Buying in more gas/coal to keep a load of EVs running makes little sense, we need to be investing in Renewable Energy, like almost every other developed nation is, from France and Italy to Germany and Sweden. Otherwise there's a good chance that in another 15 years, our prices will be rising faster than anyone else's. People will reminisce about 15p/kWh when they had their first EV, grumbling about the next announced price rise from 43p to 47p.

 

Good job the government is doing so much to boost renewables then. Oh, hold on...

 

And I wouldn't put it past them to just not put two and two together regarding EV demand and worryingly low electricity capacity...


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#72 OFFLINE   cort1977

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Posted 10 November 2015 - 10:45 PM

Leafs are getting fairly cheap here now (well under $10000).   Wife is going back to work after Christmas and I'm seriously thinking about one as a commuter for her.


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#73 OFFLINE   cort16

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Posted 10 November 2015 - 10:51 PM

When I went to the factory the showed how the batteries are just a bolt in module on the LEAF's. I wonder if there'll be an option to upgrade the batteries to newer technology once the lease is up?


I estimate this car needs £3000 maybe £4000 spending on it to get it rite and when this is done it will be wotrth about £1500!!


#74 OFFLINE   Slartibartfast

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Posted 10 November 2015 - 10:52 PM

I had a leaf on test for a week. I loved it. I'd have one now if I could afford one.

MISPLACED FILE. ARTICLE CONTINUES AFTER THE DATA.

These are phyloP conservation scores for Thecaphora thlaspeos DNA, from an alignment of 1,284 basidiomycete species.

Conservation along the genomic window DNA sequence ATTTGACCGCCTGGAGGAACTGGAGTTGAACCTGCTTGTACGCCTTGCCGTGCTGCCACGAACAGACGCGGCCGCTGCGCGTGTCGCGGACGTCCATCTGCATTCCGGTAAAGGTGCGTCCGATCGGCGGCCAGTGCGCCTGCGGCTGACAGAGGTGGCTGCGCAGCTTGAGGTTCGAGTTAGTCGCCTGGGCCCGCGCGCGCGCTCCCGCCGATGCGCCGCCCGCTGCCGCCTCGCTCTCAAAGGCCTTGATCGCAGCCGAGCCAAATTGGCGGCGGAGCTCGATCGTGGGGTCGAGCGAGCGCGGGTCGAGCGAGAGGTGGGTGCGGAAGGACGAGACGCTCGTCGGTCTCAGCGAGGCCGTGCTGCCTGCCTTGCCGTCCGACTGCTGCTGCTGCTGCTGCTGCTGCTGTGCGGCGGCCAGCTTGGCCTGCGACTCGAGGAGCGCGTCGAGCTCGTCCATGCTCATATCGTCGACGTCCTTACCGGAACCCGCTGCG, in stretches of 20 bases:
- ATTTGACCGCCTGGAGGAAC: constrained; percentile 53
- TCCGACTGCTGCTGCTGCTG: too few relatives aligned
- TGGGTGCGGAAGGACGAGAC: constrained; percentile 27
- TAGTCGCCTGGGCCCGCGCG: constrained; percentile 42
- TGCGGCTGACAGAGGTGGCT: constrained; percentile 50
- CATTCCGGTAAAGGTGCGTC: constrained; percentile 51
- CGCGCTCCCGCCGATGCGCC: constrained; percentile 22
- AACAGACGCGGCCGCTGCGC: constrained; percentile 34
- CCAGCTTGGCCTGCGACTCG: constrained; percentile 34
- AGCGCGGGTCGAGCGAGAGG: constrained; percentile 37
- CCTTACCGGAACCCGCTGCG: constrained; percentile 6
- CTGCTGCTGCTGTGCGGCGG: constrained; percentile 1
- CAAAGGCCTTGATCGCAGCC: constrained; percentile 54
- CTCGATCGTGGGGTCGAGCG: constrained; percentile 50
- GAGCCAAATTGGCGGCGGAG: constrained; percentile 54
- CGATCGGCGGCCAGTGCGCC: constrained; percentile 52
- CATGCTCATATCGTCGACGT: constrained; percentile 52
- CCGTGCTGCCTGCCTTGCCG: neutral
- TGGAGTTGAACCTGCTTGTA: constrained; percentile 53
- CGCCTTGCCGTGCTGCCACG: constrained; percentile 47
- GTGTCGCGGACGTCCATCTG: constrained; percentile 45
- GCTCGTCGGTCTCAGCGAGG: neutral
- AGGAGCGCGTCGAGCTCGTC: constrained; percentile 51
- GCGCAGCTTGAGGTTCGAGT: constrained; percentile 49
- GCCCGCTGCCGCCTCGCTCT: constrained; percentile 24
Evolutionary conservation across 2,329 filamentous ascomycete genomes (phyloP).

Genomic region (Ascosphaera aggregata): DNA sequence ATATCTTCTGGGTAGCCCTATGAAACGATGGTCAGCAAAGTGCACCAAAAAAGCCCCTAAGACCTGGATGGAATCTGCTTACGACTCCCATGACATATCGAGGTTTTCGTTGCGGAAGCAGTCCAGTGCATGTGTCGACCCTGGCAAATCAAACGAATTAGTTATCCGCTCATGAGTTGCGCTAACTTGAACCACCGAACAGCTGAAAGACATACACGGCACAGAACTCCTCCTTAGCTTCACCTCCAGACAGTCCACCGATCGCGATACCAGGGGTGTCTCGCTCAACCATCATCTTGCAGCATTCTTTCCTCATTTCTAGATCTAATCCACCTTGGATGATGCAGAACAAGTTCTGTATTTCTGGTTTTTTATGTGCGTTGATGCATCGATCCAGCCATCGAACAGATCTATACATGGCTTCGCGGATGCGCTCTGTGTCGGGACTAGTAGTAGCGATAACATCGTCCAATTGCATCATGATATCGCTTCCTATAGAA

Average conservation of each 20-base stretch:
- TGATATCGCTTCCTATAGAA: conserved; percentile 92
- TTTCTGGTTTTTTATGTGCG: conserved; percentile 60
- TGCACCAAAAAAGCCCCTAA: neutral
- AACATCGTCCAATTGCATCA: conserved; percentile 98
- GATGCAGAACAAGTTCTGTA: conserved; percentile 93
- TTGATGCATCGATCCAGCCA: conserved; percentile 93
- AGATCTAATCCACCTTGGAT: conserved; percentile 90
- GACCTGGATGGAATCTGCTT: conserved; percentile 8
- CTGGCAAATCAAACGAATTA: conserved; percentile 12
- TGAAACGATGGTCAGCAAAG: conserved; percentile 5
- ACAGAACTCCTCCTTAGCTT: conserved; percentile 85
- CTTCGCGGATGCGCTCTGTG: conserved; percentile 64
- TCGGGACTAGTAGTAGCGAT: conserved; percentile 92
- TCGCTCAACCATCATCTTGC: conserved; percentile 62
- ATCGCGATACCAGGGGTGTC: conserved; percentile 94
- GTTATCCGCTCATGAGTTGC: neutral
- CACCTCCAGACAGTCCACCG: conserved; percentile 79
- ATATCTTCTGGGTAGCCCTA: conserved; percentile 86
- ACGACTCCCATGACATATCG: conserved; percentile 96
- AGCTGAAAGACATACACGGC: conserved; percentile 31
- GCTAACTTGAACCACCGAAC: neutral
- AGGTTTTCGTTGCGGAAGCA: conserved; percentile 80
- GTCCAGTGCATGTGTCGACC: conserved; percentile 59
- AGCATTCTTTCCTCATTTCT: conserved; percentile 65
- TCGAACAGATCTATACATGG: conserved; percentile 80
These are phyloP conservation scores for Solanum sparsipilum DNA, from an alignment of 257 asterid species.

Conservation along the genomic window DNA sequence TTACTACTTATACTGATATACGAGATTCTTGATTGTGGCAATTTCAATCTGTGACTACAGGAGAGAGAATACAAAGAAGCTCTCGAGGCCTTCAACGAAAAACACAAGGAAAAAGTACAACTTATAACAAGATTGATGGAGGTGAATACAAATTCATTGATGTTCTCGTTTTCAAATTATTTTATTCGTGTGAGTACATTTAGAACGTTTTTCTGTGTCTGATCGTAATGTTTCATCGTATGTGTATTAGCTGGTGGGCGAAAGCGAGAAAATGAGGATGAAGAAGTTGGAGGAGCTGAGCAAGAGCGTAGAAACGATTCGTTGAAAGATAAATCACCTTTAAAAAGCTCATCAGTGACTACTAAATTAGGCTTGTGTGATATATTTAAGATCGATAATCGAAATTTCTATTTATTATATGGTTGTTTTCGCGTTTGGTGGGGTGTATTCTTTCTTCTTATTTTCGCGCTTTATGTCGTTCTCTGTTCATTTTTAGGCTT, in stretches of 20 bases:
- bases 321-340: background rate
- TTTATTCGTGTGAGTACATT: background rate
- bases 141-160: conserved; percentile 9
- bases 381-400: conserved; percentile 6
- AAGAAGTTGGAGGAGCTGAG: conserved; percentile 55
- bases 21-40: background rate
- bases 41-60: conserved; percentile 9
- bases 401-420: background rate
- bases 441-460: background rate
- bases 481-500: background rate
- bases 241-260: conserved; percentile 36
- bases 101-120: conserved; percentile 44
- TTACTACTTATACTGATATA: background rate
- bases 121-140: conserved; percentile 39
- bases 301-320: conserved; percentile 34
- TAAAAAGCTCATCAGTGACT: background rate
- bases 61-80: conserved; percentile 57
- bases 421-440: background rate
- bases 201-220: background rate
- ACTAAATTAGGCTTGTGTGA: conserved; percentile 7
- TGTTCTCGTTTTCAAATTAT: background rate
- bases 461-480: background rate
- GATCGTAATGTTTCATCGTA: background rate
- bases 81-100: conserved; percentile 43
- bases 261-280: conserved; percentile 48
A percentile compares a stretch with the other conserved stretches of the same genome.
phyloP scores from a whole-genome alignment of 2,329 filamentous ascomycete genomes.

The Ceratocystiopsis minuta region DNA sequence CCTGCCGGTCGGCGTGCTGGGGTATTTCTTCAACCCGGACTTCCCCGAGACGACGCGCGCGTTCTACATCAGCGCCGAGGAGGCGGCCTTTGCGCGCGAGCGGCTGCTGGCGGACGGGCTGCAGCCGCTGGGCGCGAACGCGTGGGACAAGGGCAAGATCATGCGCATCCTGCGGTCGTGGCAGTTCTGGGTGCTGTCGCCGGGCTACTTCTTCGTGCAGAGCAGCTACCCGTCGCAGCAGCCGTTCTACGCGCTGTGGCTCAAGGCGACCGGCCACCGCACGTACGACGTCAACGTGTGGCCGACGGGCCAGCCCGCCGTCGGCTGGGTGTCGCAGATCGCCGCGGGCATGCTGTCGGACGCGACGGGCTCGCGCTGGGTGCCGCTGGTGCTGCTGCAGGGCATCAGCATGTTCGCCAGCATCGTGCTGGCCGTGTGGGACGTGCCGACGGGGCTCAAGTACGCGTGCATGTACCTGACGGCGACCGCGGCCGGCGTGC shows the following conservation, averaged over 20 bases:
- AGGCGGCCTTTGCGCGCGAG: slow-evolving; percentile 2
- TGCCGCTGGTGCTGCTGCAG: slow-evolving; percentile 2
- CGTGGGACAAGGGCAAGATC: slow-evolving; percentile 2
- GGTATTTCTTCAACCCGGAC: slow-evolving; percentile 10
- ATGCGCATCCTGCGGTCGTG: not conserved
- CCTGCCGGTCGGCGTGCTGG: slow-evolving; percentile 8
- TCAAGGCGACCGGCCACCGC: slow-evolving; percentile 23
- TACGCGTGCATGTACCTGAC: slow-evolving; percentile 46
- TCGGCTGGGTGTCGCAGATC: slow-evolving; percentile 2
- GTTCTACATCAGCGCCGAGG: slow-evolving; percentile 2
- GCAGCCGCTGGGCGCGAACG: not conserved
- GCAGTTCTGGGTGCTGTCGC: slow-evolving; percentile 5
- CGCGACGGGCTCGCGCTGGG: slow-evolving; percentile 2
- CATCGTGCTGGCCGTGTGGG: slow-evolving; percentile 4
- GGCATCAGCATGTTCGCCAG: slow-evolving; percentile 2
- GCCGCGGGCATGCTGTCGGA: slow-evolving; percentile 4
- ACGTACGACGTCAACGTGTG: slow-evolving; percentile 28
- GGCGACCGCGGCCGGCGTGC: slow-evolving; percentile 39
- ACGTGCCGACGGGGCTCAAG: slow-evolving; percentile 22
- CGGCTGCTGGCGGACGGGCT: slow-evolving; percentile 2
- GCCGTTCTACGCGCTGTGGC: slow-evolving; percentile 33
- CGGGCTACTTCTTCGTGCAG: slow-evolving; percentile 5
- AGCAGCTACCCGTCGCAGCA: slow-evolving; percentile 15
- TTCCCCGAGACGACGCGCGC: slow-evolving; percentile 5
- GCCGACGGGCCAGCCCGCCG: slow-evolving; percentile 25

#75 OFFLINE   Tayne

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Posted 11 November 2015 - 01:29 AM

Given that the Grid was low on power last week even though it was as warm as mid-May, the last thing the government wants in the near future is tens or hundreds of thousands of EVs being plugged in at 6pm when commuters arrive home.

 

 

 

The grid has a 20% variation between peak and off-peak usage.

 

Replacing all the petrol cars with electric would result in a 12% additional load on the grid.

 

Assuming the bulk of these are charged over night its perfectly doable...

 

However, I agree the government will most likely fuck it all up.


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#76 OFFLINE   forddeliveryboy

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Posted 11 November 2015 - 07:18 PM

The 12% figure suggests only a little over a quarter of all road fuel is used in cars, and that EVs would use 60% of the energy their petrol/diesel equivalents do.

 

If just half of all road transport (which uses 25% of all our petroleum products) switched to Grid power, they would represent more than a third of all the electricity we use. As we move away from burning coal and nuclear stations close down, there won't be a surplus of grid power at night as we've been used to.

 

It's a massive proportion to be found - we need to start planning now, if prices aren't to rocket even more than they will, thanks to the Tory investment in a new nuke. Perhaps politicians in the UK aren't bothered with cheap power anymore, given we've lost most of our high-energy industry?

 

 

graph.PNG


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#77 OFFLINE   Timewaster

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Posted 11 November 2015 - 08:01 PM

All this talk of running your house off the car is well and good but would require a fairly extensive alteration to your electricity supply and meter in every household.

That's not going to happen overnight either.
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#78 OFFLINE   forddeliveryboy

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Posted 11 November 2015 - 08:46 PM

It's not much of a job - the cost savings will soon encourage people to have the work done.



#79 OFFLINE   willswitchengage

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Posted 11 November 2015 - 09:31 PM

Has anybody ever ridden an electric bicycle before? They really bomb along